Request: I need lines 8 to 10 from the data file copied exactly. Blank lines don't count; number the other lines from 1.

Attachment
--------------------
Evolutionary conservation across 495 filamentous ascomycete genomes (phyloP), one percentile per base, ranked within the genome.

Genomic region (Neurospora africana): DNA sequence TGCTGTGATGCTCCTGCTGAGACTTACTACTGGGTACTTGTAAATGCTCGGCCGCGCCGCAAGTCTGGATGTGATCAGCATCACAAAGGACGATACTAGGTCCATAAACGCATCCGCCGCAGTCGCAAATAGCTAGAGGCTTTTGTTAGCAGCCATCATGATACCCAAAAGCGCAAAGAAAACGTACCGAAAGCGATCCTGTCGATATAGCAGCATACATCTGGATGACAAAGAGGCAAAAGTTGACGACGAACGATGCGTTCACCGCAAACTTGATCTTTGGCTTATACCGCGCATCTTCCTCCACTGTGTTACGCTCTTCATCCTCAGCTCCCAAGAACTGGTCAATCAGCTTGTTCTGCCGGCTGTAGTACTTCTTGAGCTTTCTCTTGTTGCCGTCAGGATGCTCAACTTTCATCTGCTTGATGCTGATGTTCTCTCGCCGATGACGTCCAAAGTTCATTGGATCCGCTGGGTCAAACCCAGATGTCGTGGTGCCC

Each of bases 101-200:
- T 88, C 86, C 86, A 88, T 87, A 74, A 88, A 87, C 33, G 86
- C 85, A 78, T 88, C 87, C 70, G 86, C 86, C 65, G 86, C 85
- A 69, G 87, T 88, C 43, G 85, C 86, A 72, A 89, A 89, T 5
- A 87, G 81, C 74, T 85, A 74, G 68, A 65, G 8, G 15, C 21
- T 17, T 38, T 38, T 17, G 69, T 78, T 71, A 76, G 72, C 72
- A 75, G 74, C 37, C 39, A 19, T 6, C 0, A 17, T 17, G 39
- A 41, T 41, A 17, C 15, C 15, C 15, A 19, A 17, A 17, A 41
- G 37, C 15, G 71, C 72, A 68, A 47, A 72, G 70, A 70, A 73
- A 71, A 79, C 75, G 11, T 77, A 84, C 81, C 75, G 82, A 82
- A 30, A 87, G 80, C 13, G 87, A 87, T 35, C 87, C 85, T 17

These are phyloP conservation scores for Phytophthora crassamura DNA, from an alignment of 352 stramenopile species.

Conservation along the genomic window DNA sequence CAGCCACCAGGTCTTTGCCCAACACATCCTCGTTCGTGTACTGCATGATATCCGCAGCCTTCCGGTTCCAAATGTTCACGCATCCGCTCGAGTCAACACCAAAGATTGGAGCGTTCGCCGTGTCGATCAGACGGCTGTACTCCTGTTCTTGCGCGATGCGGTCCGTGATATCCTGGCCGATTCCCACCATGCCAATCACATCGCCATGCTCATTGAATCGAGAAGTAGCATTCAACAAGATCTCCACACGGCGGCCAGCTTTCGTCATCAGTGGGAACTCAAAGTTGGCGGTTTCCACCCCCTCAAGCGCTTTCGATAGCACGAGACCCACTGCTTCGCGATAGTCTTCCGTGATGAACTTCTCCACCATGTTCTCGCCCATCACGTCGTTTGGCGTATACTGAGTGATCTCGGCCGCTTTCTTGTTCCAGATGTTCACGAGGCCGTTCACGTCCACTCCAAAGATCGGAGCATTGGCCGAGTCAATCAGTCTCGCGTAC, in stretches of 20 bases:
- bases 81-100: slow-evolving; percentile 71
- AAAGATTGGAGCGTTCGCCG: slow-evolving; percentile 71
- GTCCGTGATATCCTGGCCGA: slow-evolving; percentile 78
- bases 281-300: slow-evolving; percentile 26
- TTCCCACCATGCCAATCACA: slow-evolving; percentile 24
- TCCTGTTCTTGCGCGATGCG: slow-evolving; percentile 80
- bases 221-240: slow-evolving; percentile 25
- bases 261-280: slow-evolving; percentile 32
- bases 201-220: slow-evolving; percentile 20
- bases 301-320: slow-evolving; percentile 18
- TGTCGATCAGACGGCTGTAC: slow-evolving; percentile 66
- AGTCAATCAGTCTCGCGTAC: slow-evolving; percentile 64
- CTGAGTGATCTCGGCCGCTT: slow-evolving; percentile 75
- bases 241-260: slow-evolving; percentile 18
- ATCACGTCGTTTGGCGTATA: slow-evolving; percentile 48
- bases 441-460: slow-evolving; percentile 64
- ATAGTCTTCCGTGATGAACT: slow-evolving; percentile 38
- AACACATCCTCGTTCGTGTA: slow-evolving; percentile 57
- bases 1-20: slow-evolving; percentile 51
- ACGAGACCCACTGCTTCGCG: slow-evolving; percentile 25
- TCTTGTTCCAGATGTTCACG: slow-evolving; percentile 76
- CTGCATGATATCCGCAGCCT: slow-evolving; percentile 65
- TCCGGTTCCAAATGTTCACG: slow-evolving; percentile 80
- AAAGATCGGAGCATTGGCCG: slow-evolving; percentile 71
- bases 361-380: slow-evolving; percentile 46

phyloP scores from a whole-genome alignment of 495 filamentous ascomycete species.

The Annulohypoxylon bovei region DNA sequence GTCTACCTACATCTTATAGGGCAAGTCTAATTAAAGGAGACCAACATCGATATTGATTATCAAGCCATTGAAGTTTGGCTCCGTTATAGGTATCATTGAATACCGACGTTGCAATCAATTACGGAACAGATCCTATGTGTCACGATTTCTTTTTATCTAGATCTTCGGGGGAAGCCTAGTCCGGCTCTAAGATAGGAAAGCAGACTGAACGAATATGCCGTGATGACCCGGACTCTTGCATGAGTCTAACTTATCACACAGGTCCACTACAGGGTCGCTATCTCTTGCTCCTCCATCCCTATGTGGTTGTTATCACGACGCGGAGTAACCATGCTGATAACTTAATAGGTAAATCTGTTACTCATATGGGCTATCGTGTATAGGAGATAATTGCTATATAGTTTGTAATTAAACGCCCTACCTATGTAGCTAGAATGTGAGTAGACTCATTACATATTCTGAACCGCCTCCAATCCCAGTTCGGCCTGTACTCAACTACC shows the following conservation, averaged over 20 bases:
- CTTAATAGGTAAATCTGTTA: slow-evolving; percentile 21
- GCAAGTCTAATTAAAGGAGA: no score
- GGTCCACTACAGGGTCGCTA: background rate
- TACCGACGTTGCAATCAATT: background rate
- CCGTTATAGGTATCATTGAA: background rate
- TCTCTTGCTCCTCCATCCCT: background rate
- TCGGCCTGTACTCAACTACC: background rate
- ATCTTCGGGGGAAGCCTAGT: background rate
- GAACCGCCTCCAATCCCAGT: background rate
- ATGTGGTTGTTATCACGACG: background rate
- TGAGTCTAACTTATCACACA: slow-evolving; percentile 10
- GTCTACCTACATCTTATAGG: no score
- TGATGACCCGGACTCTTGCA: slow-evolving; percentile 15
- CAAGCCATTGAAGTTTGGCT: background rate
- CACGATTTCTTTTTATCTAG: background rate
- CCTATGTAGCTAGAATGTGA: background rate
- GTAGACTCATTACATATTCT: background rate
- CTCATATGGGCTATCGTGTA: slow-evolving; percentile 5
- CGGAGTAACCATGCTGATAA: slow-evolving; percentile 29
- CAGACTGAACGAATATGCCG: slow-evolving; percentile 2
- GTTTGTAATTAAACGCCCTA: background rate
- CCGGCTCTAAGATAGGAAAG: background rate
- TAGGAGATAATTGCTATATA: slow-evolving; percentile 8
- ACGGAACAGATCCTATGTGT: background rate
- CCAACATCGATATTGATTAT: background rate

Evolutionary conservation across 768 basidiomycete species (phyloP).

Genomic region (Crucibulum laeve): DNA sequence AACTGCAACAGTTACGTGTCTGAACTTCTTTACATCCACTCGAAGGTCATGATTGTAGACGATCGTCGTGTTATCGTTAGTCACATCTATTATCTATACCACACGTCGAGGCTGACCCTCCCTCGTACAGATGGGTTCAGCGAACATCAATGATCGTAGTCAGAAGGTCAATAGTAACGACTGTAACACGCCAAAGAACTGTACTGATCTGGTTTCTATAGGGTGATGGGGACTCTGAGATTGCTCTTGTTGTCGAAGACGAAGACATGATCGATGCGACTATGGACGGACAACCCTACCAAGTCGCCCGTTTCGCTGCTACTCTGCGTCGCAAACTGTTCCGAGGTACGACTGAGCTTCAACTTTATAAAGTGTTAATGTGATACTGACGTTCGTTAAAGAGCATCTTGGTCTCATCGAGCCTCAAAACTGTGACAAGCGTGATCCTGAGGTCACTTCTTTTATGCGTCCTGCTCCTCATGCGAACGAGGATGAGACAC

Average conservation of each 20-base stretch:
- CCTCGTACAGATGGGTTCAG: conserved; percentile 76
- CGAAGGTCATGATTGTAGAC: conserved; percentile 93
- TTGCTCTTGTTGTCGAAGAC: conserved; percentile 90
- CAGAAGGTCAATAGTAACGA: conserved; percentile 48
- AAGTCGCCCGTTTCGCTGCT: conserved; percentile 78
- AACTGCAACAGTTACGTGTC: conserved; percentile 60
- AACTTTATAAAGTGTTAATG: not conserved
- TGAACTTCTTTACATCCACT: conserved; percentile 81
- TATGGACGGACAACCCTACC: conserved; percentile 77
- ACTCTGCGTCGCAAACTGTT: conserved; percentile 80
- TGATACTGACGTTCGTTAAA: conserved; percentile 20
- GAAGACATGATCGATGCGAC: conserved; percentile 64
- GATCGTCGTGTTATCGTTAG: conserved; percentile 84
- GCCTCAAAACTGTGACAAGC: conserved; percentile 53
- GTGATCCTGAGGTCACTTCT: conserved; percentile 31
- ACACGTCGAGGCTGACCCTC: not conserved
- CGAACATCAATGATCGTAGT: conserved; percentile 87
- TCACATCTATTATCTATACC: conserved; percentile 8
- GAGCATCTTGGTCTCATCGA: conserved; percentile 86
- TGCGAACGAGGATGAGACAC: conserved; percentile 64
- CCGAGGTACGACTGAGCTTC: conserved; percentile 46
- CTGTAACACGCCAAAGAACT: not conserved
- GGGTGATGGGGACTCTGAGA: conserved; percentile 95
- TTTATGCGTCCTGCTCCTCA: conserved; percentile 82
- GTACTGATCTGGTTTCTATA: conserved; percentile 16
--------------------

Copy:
- T 17, T 38, T 38, T 17, G 69, T 78, T 71, A 76, G 72, C 72
- A 75, G 74, C 37, C 39, A 19, T 6, C 0, A 17, T 17, G 39
- A 41, T 41, A 17, C 15, C 15, C 15, A 19, A 17, A 17, A 41